The Queen Bee. The iron woman at the top preventing the rest of us from getting close. Turns out she's a myth. New research from Columbia business school shows that when women are appointed as chief executives, other women are more likely to attain senior positions in that organisation. When a woman has the ultimate say, she will promote other women. So why the queen bee fallacy? Well, the research also found that where a woman is promoted to a senior role that was not the top job, the likelihood of other women reaching executive level fell by half. Whether by accident or design, tokenism is still rife. As the researchers told the Times: “Women face an implicit quota, whereby firms seek to maintain a small number of women on their top management team, usually only one. While firms gain legitimacy from having women in top management, the value of this legitimacy declines with each woman.” A rum state of affairs if ever we heard one.
Why is this still the case? We know that organisational problems are solved by organisational change. This means a top down change in attitudes and approaches to gender diversity. Unfortunately, most organisations are still working on a model of getting women to "fix themselves." Not enough when battling the biased powers that be. But there are things we can do to bypass this tokenism. And we don't mean acting like a man.
Find a Champion. A champion is not a mentor. Nor are they a confidante. Identify someone with real power in your organisation. Male or female, their role is to back you rather than pick you up when you fall down. An influential champion means when the time comes for promotion discussions they'll be fighting your corner as the best person for the job, making the female factor fall into the background.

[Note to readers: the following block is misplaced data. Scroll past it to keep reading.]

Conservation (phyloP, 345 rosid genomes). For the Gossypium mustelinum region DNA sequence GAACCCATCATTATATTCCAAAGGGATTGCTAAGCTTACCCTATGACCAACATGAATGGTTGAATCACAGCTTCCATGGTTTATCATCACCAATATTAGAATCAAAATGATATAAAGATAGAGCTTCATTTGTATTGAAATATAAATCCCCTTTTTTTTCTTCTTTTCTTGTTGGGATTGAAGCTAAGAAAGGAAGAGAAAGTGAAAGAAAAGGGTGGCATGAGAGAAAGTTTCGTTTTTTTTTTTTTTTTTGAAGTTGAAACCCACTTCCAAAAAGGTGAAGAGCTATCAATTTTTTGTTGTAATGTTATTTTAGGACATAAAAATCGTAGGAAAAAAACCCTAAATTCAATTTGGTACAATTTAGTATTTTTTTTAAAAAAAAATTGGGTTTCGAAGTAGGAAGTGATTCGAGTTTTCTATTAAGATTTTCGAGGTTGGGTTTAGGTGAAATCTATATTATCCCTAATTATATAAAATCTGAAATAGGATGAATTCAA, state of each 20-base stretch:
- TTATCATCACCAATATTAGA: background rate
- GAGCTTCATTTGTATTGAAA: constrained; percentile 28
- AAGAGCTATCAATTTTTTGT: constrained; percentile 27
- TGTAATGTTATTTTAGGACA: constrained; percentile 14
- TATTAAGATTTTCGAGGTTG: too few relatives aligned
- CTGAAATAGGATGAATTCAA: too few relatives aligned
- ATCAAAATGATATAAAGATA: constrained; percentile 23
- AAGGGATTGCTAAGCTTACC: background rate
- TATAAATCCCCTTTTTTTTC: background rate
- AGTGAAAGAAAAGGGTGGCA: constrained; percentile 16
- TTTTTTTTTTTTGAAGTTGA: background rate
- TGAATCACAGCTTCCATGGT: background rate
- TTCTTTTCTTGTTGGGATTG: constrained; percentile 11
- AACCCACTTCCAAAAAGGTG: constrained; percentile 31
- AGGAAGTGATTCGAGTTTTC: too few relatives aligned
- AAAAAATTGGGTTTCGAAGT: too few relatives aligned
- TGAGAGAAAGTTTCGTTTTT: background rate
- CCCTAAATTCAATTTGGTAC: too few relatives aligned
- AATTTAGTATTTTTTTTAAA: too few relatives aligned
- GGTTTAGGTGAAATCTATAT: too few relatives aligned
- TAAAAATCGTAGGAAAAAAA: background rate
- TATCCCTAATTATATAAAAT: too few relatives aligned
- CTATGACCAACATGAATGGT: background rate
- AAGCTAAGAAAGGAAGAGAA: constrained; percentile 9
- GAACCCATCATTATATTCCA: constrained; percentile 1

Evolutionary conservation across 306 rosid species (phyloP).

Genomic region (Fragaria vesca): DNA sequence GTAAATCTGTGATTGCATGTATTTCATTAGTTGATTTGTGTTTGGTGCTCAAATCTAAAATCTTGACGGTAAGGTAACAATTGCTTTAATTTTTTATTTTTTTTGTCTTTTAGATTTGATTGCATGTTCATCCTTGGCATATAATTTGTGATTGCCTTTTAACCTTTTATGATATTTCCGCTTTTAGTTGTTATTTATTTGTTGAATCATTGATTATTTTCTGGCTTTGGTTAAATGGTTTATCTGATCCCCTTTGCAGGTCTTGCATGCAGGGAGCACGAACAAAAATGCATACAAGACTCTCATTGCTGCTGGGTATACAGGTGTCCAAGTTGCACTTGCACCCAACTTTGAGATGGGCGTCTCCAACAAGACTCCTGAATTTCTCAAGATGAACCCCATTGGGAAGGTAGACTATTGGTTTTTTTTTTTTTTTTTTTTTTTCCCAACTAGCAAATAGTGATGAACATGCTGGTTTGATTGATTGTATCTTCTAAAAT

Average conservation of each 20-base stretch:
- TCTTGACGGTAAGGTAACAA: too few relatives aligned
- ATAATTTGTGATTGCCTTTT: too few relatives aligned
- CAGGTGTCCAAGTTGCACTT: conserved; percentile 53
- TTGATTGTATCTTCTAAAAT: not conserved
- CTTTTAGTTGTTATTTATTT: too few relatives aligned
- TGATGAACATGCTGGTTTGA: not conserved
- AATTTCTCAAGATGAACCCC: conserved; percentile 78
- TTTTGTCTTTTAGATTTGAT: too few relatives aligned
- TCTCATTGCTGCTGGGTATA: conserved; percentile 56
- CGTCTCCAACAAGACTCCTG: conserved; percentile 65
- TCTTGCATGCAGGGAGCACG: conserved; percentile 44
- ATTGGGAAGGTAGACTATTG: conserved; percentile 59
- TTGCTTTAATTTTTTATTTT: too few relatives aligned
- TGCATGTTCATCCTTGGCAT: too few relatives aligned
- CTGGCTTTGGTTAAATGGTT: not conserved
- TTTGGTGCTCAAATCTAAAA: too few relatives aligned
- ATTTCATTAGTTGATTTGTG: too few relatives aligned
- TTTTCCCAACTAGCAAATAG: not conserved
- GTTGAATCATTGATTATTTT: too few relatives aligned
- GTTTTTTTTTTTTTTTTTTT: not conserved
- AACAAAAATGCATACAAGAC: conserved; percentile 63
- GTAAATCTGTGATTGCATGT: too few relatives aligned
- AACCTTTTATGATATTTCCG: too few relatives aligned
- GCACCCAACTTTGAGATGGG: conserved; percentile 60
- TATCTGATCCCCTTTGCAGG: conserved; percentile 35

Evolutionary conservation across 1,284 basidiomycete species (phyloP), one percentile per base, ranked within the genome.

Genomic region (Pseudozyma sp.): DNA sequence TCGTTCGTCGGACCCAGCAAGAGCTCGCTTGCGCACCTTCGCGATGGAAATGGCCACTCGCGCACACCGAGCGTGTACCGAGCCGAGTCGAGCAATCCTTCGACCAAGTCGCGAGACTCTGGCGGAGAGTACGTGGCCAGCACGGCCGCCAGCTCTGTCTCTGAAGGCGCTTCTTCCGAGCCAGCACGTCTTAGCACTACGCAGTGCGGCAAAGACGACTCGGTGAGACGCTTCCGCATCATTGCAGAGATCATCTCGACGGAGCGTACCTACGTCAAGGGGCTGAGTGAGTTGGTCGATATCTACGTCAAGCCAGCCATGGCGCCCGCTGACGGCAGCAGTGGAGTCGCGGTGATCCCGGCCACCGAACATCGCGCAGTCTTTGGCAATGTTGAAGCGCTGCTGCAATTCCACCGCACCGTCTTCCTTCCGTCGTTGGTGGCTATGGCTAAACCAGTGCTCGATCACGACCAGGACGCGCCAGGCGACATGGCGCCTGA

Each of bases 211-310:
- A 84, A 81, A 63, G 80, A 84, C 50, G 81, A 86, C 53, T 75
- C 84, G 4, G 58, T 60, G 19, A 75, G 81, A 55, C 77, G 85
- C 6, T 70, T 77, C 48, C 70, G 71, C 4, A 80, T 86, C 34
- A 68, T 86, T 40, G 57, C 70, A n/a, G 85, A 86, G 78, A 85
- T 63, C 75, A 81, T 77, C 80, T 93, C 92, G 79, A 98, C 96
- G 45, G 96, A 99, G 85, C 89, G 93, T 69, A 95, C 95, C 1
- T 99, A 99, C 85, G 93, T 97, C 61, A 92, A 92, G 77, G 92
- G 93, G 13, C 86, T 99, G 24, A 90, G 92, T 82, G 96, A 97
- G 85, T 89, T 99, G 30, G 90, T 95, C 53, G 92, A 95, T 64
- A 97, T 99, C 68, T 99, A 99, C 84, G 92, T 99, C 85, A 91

Work your network. Women naturally prefer relationships with a smaller number of women similar to ourselves. The problem is that larger, diverse networks are where it's at when it comes to career progression. Force yourself to broaden the network. Make yourself attend industry events. Better yet, join a relevant committee. Broaden your reach both internally and, more importantly, externally. Suddenly you're in possession of the connections and influence the organisation needs. How can they keep you? Why promote you of course. Something you'll be telling them in no uncertain terms.
Shout it out. It's not just your network you need to use as leverage. Your achievements are crucial too. And at risk of being boring, talking up what you've done for your organisation is one of the most important tools in your promotion arsenal. Brought a successful project over the line? Outperformed your targets? That's hard to ignore. Unless you don't tell them. So get vocal about your successes, depersonalise the discussion to focus on the numbers and, woman or not, it'll be hard to argue you're not the best candidate for the job.
Quit the girl talk. Acting like a man won't do you any favours. But talking like one will. To get power you have to project it and a lot of that comes from your voice. Studies of female CEOs show they usually speak in a low pitch and don't inflect up when talking. Think more Madam Secretary, less Clueless. Practice lowering your tone and speaking in statements rather than questions to improve your influence and make you a more credible candidate for top jobs.
If you get the numbers, influence and backing, you're half way there. Combine that with a strong business case - yes we've got that covered too - to get senior leader buy-in for diversity and soon you could be quashing the Queen Bee myth yourself.